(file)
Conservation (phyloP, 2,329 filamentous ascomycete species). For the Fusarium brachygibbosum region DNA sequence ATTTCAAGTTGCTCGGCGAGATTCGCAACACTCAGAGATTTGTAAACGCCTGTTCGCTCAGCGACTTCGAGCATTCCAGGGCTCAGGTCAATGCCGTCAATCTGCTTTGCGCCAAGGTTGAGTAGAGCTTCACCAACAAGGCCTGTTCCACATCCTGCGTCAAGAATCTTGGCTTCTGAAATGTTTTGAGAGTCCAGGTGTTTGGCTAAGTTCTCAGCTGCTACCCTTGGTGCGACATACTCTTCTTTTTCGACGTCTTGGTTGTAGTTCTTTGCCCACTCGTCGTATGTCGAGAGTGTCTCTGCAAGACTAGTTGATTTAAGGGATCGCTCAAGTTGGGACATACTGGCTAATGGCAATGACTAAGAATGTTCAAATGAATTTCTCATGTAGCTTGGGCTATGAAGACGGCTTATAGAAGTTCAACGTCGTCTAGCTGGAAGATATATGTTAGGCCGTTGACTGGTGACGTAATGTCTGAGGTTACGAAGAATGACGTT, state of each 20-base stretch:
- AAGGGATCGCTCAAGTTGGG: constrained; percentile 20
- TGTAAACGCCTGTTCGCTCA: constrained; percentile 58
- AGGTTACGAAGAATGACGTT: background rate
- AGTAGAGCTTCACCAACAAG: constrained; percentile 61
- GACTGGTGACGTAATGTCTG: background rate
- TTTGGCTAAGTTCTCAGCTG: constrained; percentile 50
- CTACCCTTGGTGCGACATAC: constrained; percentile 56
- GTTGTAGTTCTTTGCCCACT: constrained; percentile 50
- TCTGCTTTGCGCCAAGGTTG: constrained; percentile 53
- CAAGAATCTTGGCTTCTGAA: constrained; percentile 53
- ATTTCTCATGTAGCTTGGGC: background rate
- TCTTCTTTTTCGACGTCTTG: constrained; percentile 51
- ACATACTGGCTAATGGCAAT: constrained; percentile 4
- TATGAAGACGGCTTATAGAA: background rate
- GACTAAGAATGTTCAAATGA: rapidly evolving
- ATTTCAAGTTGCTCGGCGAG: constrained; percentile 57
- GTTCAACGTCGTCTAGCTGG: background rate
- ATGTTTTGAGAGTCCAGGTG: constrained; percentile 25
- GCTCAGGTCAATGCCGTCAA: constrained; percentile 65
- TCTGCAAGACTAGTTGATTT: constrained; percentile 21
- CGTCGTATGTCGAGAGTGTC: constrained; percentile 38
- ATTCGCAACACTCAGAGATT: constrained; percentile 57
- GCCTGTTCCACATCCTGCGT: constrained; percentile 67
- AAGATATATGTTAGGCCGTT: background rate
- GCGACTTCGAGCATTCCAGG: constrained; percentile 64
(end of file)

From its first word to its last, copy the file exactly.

Conservation (phyloP, 2,329 filamentous ascomycete species). For the Fusarium brachygibbosum region DNA sequence ATTTCAAGTTGCTCGGCGAGATTCGCAACACTCAGAGATTTGTAAACGCCTGTTCGCTCAGCGACTTCGAGCATTCCAGGGCTCAGGTCAATGCCGTCAATCTGCTTTGCGCCAAGGTTGAGTAGAGCTTCACCAACAAGGCCTGTTCCACATCCTGCGTCAAGAATCTTGGCTTCTGAAATGTTTTGAGAGTCCAGGTGTTTGGCTAAGTTCTCAGCTGCTACCCTTGGTGCGACATACTCTTCTTTTTCGACGTCTTGGTTGTAGTTCTTTGCCCACTCGTCGTATGTCGAGAGTGTCTCTGCAAGACTAGTTGATTTAAGGGATCGCTCAAGTTGGGACATACTGGCTAATGGCAATGACTAAGAATGTTCAAATGAATTTCTCATGTAGCTTGGGCTATGAAGACGGCTTATAGAAGTTCAACGTCGTCTAGCTGGAAGATATATGTTAGGCCGTTGACTGGTGACGTAATGTCTGAGGTTACGAAGAATGACGTT, state of each 20-base stretch:
- AAGGGATCGCTCAAGTTGGG: constrained; percentile 20
- TGTAAACGCCTGTTCGCTCA: constrained; percentile 58
- AGGTTACGAAGAATGACGTT: background rate
- AGTAGAGCTTCACCAACAAG: constrained; percentile 61
- GACTGGTGACGTAATGTCTG: background rate
- TTTGGCTAAGTTCTCAGCTG: constrained; percentile 50
- CTACCCTTGGTGCGACATAC: constrained; percentile 56
- GTTGTAGTTCTTTGCCCACT: constrained; percentile 50
- TCTGCTTTGCGCCAAGGTTG: constrained; percentile 53
- CAAGAATCTTGGCTTCTGAA: constrained; percentile 53
- ATTTCTCATGTAGCTTGGGC: background rate
- TCTTCTTTTTCGACGTCTTG: constrained; percentile 51
- ACATACTGGCTAATGGCAAT: constrained; percentile 4
- TATGAAGACGGCTTATAGAA: background rate
- GACTAAGAATGTTCAAATGA: rapidly evolving
- ATTTCAAGTTGCTCGGCGAG: constrained; percentile 57
- GTTCAACGTCGTCTAGCTGG: background rate
- ATGTTTTGAGAGTCCAGGTG: constrained; percentile 25
- GCTCAGGTCAATGCCGTCAA: constrained; percentile 65
- TCTGCAAGACTAGTTGATTT: constrained; percentile 21
- CGTCGTATGTCGAGAGTGTC: constrained; percentile 38
- ATTCGCAACACTCAGAGATT: constrained; percentile 57
- GCCTGTTCCACATCCTGCGT: constrained; percentile 67
- AAGATATATGTTAGGCCGTT: background rate
- GCGACTTCGAGCATTCCAGG: constrained; percentile 64